New bio-based sources for fibers are changing the way textile suppliers develop products and helping to move the industry closer to circularity.
As Texworld USA and Apparel Sourcing opened their three-day run on Sunday, the focus was on innovation, particularly where raw materials are concerned. Offering a real-life sense of what’s taking shape in the industry, Tara St. James, founder of Re:Source Library and owner and creative director of Study NY, led a tour of Texworld USA’s Innovation Spotlight, aimed at showcasing new innovations in bio-synthetics, smart textiles, and circular design solutions. The Re:Source Library offers sustainable textile sourcing and supply chain consulting.
Established fibers and fabrics are evolving to meet the demands of circular and sustainable design needs. Participants in the spotlight included Dr. Luke Haverhal, CEO of Natural Fiber Welding; Mike Savarie, sustainability enterprise catalyst at Hemp Black; Daniel Mota Pinto, assistant director at Scoop, and Ericka Gutierrez, manager of business development and marketing for North America at Lenzing Group.
The origin of raw materials is vital to what happens along the supply chain when it comes to making the final product circular in the environment, St. James said. Most of the companies’ feedstock involves pre- and post-consumer textile waste, particularly cotton, such as Lenzing’s Refibra technology by Tencel, which involves upcycling cotton scraps from garment production, and Natural Fiber Welding’s processing of recycled cotton yarn for reuse and additive products.
“We’re also focused on hemp, but in a new form, such as Hemp Black, which is a carbonized hemp, and Natural Fiber Welding’s Mirum, which is using hemp as a substrate for its alternative to PVC,” she said. “It’s very conventional bio-materials that are used in unconventional ways.”
Hemp Black carbonizes hemp waste, like stalks, and blends it with recycled polyester for a variety of uses including conductivity for smart textiles. The company has also developed a hemp-based printing ink.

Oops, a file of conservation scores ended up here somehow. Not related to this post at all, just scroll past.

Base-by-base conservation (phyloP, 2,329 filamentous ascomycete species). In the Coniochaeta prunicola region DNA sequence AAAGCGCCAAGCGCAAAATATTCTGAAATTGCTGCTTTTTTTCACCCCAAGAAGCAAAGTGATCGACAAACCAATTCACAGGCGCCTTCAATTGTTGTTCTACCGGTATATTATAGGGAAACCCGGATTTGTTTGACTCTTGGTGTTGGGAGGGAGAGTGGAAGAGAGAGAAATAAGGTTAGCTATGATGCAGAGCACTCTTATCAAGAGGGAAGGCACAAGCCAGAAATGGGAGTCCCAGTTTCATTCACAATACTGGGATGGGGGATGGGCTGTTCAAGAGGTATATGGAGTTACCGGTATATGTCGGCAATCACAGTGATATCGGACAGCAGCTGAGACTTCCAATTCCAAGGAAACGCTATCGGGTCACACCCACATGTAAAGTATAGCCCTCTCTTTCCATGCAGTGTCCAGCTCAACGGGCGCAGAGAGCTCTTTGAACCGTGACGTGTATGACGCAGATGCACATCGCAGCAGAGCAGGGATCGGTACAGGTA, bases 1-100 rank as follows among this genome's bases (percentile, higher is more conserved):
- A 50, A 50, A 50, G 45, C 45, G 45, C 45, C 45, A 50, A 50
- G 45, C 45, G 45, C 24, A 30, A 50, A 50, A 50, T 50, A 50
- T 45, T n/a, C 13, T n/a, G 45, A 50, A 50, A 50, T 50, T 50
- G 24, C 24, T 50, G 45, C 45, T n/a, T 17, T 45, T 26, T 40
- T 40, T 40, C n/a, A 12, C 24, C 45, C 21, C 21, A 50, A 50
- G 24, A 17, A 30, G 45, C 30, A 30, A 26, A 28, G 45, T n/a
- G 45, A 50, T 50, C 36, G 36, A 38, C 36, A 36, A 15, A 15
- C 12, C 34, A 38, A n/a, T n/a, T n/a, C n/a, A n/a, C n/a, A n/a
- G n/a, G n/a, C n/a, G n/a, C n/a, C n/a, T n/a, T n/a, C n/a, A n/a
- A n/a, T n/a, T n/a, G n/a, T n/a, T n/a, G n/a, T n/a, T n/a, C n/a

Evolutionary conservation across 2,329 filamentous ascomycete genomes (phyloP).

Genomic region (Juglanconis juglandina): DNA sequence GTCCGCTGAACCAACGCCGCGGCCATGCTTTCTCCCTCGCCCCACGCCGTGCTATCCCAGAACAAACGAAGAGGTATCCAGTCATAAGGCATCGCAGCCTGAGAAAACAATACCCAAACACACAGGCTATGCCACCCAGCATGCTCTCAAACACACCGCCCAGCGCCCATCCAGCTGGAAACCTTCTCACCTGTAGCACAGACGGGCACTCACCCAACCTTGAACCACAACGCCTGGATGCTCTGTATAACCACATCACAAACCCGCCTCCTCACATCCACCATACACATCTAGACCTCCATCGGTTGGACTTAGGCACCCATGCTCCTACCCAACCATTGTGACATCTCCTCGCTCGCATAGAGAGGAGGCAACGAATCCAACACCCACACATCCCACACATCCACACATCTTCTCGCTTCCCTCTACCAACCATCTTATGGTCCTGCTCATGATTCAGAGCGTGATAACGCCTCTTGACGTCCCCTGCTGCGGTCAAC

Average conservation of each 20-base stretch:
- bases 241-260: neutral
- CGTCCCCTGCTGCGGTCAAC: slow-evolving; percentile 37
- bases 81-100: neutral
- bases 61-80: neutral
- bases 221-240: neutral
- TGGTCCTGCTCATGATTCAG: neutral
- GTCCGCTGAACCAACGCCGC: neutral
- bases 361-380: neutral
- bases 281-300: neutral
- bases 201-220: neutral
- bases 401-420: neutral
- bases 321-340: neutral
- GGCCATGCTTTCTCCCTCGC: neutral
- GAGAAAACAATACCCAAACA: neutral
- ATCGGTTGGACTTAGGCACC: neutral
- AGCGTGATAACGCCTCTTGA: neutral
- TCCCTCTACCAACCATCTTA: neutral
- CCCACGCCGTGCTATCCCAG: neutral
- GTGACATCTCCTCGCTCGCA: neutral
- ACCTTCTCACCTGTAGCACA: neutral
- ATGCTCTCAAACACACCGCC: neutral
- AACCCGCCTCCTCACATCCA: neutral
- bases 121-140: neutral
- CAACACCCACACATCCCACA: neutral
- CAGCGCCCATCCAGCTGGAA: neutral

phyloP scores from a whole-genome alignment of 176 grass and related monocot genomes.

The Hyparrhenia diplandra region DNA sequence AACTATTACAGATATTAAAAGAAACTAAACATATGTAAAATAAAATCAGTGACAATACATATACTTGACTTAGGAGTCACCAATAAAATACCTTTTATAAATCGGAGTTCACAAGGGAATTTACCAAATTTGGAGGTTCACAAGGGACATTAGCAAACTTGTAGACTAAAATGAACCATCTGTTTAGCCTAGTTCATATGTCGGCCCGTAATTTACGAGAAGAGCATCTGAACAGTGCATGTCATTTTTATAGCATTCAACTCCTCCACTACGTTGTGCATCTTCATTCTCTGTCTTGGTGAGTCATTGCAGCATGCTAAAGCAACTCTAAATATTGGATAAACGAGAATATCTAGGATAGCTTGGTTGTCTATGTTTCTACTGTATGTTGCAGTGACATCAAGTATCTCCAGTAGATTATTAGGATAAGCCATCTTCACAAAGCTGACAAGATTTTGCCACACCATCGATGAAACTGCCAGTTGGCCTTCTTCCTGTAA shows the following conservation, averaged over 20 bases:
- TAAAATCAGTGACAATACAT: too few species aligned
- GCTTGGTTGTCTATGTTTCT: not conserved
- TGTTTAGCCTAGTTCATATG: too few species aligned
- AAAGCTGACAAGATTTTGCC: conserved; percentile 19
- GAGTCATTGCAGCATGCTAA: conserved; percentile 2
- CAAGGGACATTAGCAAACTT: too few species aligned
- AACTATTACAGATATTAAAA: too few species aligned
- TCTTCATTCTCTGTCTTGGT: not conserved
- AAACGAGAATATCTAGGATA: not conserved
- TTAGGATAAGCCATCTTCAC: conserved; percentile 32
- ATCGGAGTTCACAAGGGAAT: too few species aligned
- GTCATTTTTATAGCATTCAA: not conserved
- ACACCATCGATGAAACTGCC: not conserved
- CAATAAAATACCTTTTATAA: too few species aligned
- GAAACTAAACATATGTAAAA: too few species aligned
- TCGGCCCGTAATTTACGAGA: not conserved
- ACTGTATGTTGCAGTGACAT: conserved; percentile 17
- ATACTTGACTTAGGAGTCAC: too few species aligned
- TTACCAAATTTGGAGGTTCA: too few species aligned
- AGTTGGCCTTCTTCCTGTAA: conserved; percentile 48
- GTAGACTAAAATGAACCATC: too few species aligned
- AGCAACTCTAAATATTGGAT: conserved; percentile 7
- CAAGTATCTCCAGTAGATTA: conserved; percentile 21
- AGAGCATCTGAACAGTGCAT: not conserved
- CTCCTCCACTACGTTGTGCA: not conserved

Other materials in the showcase included Brrr’s embedded technology, which uses recycled polymers like post-consumer polyester chips and post-consumer nylon resin to spin recycled polyester and nylon yarns. Scoop’s Musgo was also featured, which incorporates optical fibers for wearable technology.
Similar biomaterials in textiles include Piñatex, a company based in the Philippines that is using pineapple leaf fibers to make its materials, and Italian firm Orange Fiber, which is using orange peels to make a cellulose-based fiber and materials.
“We need to assume responsibility and implement change not just in the end product but throughout the entire supply chain process,” Madeleine Gong, lead apparel engineer at Wearable X, a fashion tech company that brings together design and technology, said speaking during a Texworld keynote Sunday. “Research and awareness are important for this initiative.”
Companies need to embrace technology to create faster and more sustainable ways to create. Wearable X, for one, creates “smart yoga leggings” that use technology to assess the orientation of the lower body and provide posture suggestions during a yoga session.
On the sustainability side, researchers and scientists are working to create alternatives to animal leather—using materials like pineapple, apples and mushrooms—that mimic the real thing. Some companies, Gong said, are also making leather out of cactus and fruit skins.
There has also been an increased reuse of fabrics and apparel to make new fibers and materials in an effort to reduce waste. Consumer concern of textile and apparel waste is growing, according to Gong, and they are paying more attention to companies sustainable efforts.
“Things are going in the right direction, but we need to continue to apply pressure to the industry to do better,” Gong said. “We can have an extreme impact on the environment through how we create, design, process and purchase our textiles.”